The sexual abuse of non-Muslim children and women at the hands of Jihadist groups such as ISIS and Boko Haram is not only a widespread practice in the Muslim world, but, sadly, has a lot to do with Islamic teachings.
Sexual slavery is deeply embedded in Islamic law and tradition. The founder of Islam also practiced and approved of slavery, as was more common at the time. Caliphs had harems of hundreds or thousands of young girls and women brought from Christian, Hindu, Persian and African lands.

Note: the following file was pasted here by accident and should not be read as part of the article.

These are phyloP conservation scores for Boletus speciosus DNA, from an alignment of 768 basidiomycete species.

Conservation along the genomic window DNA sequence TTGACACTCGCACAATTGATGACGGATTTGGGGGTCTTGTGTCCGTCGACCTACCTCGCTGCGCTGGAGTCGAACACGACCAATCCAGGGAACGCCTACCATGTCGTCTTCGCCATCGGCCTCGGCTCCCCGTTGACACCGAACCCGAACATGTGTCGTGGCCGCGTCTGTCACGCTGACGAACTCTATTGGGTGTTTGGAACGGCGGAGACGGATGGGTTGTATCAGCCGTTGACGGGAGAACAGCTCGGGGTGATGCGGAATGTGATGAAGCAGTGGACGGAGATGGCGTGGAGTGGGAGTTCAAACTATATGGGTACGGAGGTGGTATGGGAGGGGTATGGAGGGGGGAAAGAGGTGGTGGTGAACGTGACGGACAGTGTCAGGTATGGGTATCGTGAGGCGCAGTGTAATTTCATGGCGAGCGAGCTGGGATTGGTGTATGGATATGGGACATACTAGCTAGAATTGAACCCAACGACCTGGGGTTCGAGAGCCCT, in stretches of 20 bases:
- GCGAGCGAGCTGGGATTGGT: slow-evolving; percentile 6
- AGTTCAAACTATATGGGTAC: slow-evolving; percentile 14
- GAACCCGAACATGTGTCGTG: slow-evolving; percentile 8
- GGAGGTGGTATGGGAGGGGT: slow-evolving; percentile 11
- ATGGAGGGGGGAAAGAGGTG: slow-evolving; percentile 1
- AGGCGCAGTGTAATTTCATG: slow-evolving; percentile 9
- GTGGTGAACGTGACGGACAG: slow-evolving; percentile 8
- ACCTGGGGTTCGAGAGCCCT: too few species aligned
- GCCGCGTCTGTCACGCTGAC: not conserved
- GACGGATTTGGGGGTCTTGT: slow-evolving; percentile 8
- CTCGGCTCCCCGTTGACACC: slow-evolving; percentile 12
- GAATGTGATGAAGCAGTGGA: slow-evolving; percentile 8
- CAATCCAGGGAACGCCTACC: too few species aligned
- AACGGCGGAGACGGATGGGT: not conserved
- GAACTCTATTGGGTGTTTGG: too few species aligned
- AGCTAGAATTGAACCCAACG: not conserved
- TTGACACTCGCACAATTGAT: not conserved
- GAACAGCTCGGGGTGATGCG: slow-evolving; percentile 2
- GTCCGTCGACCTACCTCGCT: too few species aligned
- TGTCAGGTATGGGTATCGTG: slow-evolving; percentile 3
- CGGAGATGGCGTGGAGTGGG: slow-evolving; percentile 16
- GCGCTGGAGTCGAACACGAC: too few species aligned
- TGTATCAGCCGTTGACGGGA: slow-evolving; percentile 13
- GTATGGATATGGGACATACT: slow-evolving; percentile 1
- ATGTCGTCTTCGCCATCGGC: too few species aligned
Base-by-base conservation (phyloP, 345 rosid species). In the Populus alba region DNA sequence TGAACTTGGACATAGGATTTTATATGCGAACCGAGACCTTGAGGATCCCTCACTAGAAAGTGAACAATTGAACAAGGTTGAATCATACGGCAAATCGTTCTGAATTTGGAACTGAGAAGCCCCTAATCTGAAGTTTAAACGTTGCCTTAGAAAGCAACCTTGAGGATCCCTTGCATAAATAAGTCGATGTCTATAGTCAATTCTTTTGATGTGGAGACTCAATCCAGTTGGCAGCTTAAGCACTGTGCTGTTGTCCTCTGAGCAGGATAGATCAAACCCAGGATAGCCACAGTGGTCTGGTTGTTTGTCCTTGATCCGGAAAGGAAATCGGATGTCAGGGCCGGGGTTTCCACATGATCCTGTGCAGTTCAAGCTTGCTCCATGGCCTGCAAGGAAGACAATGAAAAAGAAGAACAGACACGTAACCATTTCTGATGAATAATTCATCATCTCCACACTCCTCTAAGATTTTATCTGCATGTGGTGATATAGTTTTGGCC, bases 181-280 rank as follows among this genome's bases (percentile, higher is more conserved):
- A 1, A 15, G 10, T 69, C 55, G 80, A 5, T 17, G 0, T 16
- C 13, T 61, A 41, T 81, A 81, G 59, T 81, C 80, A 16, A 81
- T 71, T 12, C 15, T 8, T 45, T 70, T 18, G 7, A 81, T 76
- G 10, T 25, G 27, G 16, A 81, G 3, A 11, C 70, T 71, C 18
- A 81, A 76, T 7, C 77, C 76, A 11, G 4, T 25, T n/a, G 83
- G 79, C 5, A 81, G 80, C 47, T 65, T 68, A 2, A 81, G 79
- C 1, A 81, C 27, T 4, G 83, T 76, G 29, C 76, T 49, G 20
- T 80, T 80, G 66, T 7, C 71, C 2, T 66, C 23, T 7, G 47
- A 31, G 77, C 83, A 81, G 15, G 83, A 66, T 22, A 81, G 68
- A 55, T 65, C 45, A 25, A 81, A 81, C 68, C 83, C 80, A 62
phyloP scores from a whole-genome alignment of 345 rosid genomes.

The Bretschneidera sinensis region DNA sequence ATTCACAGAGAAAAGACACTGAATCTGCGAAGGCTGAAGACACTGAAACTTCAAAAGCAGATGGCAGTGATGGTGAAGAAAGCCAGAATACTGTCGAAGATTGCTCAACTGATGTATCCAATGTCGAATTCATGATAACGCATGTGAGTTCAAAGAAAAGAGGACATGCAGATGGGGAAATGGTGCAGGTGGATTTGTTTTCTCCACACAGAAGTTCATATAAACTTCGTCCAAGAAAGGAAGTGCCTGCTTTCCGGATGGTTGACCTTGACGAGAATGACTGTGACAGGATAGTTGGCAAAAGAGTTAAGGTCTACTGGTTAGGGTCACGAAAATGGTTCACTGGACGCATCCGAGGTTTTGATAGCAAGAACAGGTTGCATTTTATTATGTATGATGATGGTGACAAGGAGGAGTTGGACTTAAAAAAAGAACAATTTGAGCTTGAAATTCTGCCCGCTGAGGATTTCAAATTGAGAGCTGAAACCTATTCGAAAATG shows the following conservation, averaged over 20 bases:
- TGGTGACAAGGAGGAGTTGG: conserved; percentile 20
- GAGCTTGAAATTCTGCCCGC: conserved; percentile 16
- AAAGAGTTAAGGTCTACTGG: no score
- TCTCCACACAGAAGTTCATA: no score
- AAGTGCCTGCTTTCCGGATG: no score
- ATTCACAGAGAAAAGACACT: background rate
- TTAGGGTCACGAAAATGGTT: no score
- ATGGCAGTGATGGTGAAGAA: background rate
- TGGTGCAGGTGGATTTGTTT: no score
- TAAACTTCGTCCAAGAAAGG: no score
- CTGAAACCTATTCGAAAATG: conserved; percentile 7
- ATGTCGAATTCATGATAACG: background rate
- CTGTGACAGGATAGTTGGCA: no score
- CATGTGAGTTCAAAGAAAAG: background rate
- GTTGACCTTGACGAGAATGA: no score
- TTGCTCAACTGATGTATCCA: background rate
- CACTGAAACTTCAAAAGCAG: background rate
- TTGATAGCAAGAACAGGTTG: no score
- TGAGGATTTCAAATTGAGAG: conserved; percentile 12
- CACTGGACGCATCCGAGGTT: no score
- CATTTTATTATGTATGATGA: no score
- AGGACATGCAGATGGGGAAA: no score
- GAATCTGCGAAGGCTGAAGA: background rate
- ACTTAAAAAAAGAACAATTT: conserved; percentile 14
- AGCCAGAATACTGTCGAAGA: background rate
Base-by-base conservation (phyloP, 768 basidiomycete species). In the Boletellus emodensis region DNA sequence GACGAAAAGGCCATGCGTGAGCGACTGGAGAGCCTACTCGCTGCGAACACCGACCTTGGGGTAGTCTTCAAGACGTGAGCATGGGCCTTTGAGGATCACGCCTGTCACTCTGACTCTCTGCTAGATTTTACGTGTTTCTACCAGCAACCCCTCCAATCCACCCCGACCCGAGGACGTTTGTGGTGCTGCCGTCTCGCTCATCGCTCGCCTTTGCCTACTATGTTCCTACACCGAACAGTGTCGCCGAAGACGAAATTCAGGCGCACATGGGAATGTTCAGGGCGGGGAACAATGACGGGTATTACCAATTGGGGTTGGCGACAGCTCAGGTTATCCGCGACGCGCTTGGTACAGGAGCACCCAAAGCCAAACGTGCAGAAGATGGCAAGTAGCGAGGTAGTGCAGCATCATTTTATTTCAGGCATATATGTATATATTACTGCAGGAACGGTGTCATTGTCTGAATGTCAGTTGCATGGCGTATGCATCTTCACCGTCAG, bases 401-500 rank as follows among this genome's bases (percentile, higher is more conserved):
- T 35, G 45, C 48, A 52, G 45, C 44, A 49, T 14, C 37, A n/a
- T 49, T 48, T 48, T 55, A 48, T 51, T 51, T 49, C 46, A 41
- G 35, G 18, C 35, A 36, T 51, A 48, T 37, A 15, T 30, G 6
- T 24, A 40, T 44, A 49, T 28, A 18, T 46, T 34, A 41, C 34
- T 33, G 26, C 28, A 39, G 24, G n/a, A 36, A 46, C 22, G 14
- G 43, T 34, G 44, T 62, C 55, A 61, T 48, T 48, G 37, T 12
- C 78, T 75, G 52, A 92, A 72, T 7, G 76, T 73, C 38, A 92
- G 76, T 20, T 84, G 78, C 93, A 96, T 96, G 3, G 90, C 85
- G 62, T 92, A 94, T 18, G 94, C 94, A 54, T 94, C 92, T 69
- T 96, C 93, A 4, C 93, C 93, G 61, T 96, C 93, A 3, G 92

Islamic slavery also was, and is, race-based. Umar, Muhammad’s father-in-law and a caliph, declared that Arabs could not be taken as slaves; he even emancipated all Arab slaves. In Islam, only non-Muslims may be taken as slaves — a rule that is unfortunately only further evidence of a supremacist doctrine within Islam: that Islam is superior to other religions, and its adherents therefore entitled to privileges not afforded to members of other religions.